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India-Pakistan: June 17, 2002
   

Pakistan's northern tribal (Pushtun) region has long been noted for two things. First, the tribesmen are heavily armed and unwilling to submit to control by the central government. In the last half century, since Pakistan became an independent state, the government has slowly gained a degree of control over the cities and towns in the tribal areas. But out in the countryside, most of the tribal peoples have never seen a Pakistani soldier or government official. And the tribes want to keep it that way. The other major feature of the tribal areas is the popularity of Islamic fundamentalism. This is where the Taliban was born, away from any government control and in an atmosphere of Islamic militancy. One thing the government has managed to avoid is the establishment of terrorist training camps in the north. With one exception. There are such camps in Pakistani Kashmir. In 1947, it was Pushtun tribesmen who invaded Kashmir and seized control of that portion of Kashmir that remains under Pakistani control. But the tribesmen had help from the Pakistani army and army intelligence, which still has, so to speak, a veto power over Islamic radicals in Pakistani Kashmir. There are terrorist training camps in Pakistani Kashmir, but not as many as were in Afghanistan. In fact, Kashmiri militants often sent some of their recruits for training in Afghan camps. As a result of the working relationships established with al Qaeda during those visits, there probably are a lot of al Qaeda and Taliban personnel in Pakistani Kashmir. American Special Forces and CIA personnel are not allowed to roam freely in Pakistani Kashmir as they are in the rest of northern Pakistan. And the al Qaeda and Taliban have noted that these armed Americans, and the large rewards they offer, are making northern Pakistan a dangerous place for Taliban, and especially al Qaeda, members. So these terrorists have probably moved to Pakistani Kashmir to avoid some local chief deciding that the American rewards are too generous to pass up.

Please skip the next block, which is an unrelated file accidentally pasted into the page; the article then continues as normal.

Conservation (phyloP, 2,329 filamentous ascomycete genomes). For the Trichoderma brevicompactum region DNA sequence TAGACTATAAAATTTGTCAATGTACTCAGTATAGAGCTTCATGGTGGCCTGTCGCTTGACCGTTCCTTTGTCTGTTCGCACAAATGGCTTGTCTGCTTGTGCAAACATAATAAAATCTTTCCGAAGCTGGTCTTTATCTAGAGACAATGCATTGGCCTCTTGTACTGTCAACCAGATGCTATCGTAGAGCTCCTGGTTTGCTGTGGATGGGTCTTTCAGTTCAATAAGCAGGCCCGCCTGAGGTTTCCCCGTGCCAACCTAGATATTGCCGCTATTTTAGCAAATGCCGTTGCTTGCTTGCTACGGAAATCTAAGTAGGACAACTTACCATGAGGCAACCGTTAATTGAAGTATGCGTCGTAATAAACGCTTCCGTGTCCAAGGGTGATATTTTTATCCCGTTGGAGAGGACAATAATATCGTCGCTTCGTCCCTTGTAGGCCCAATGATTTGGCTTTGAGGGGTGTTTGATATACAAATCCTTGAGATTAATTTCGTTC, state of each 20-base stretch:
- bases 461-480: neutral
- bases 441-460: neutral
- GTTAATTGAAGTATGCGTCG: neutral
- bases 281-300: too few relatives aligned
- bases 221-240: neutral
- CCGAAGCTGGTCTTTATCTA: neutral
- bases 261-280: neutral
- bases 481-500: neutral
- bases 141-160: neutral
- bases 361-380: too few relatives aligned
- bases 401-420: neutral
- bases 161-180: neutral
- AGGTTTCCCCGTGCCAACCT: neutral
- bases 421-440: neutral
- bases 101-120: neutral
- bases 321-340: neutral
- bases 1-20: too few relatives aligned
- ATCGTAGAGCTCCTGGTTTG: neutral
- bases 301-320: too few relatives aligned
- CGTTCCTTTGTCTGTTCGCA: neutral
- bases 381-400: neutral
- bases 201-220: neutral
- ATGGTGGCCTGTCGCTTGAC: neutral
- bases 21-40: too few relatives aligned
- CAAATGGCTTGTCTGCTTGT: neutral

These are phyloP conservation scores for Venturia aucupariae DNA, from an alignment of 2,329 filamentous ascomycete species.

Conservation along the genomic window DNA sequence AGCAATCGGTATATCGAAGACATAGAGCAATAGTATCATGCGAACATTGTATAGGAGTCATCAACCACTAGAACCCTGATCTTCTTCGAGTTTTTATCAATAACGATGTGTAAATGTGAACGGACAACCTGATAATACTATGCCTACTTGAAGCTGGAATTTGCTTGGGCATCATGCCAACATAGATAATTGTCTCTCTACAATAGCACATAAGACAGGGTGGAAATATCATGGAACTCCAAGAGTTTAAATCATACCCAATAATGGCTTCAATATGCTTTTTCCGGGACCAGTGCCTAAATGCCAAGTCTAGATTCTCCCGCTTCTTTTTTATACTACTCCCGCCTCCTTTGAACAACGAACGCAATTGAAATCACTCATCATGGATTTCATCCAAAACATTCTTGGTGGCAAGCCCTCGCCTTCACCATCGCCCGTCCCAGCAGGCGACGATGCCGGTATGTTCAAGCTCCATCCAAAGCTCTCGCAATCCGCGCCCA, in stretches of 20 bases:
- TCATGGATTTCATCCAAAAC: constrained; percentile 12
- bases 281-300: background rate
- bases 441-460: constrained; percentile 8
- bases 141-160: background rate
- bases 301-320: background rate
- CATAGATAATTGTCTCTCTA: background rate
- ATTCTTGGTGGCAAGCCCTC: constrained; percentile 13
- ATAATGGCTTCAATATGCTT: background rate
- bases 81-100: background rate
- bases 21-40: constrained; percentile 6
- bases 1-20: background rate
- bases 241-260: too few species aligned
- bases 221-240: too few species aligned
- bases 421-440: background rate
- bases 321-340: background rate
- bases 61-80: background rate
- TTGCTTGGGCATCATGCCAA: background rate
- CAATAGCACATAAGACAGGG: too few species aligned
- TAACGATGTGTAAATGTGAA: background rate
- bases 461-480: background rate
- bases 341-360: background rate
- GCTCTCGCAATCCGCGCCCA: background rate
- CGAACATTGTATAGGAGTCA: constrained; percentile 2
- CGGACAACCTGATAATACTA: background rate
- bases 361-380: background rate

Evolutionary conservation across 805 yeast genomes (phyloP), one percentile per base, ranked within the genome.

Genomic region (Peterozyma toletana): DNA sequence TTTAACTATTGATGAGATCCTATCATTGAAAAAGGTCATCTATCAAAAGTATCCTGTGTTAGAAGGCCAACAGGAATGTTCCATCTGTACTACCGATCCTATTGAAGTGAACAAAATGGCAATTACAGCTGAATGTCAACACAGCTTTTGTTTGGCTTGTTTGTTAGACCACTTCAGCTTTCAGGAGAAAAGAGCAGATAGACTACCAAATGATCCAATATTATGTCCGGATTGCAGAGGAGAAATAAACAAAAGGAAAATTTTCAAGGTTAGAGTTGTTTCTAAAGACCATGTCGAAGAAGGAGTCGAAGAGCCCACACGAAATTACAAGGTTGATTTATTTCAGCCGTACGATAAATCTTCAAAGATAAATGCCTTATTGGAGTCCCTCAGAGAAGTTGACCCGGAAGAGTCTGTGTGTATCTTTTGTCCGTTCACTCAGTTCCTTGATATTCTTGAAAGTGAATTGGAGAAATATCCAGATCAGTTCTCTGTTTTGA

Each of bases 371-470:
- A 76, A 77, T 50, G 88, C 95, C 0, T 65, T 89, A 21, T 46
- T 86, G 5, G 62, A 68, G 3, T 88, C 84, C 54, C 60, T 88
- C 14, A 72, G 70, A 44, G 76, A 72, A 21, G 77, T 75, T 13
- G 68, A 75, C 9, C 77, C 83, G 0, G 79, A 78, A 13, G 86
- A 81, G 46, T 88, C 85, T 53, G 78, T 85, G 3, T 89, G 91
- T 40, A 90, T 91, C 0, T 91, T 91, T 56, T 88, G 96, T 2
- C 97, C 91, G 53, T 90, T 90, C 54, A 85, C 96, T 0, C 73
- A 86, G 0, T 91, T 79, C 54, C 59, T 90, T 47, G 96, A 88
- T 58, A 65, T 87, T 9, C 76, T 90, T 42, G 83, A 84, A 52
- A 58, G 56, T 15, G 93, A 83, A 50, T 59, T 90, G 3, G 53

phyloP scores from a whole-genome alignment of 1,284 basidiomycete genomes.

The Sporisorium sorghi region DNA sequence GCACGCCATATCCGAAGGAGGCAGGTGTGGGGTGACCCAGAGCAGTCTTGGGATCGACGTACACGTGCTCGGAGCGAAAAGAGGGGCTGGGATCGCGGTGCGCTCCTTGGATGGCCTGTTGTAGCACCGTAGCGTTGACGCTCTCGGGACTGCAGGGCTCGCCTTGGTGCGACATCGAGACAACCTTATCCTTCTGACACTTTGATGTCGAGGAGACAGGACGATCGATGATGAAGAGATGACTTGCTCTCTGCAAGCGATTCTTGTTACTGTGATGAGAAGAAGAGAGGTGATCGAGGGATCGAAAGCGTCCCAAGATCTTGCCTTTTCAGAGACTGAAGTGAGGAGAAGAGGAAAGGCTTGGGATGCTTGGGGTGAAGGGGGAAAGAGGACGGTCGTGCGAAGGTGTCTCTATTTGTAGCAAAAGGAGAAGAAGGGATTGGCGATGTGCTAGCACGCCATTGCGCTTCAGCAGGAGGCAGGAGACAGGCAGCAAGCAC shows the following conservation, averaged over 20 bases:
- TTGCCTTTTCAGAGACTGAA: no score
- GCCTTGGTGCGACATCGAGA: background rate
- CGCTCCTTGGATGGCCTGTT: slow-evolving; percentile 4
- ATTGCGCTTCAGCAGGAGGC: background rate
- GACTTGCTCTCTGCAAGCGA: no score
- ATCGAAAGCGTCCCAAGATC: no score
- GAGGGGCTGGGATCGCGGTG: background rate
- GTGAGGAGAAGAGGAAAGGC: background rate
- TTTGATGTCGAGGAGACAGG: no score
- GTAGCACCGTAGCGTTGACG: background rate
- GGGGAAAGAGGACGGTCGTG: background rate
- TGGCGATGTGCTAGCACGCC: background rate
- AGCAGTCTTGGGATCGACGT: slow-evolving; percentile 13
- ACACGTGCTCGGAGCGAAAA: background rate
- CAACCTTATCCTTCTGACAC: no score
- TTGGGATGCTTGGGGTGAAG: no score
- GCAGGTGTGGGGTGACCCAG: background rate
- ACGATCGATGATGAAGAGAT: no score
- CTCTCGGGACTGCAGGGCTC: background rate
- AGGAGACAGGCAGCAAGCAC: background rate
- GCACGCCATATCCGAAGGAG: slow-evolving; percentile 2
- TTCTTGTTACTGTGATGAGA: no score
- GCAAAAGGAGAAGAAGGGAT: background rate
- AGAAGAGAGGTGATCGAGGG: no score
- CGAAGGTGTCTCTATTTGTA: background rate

For the past two days, there has been a lot less artillery fire along the Line of Control in Kashmir.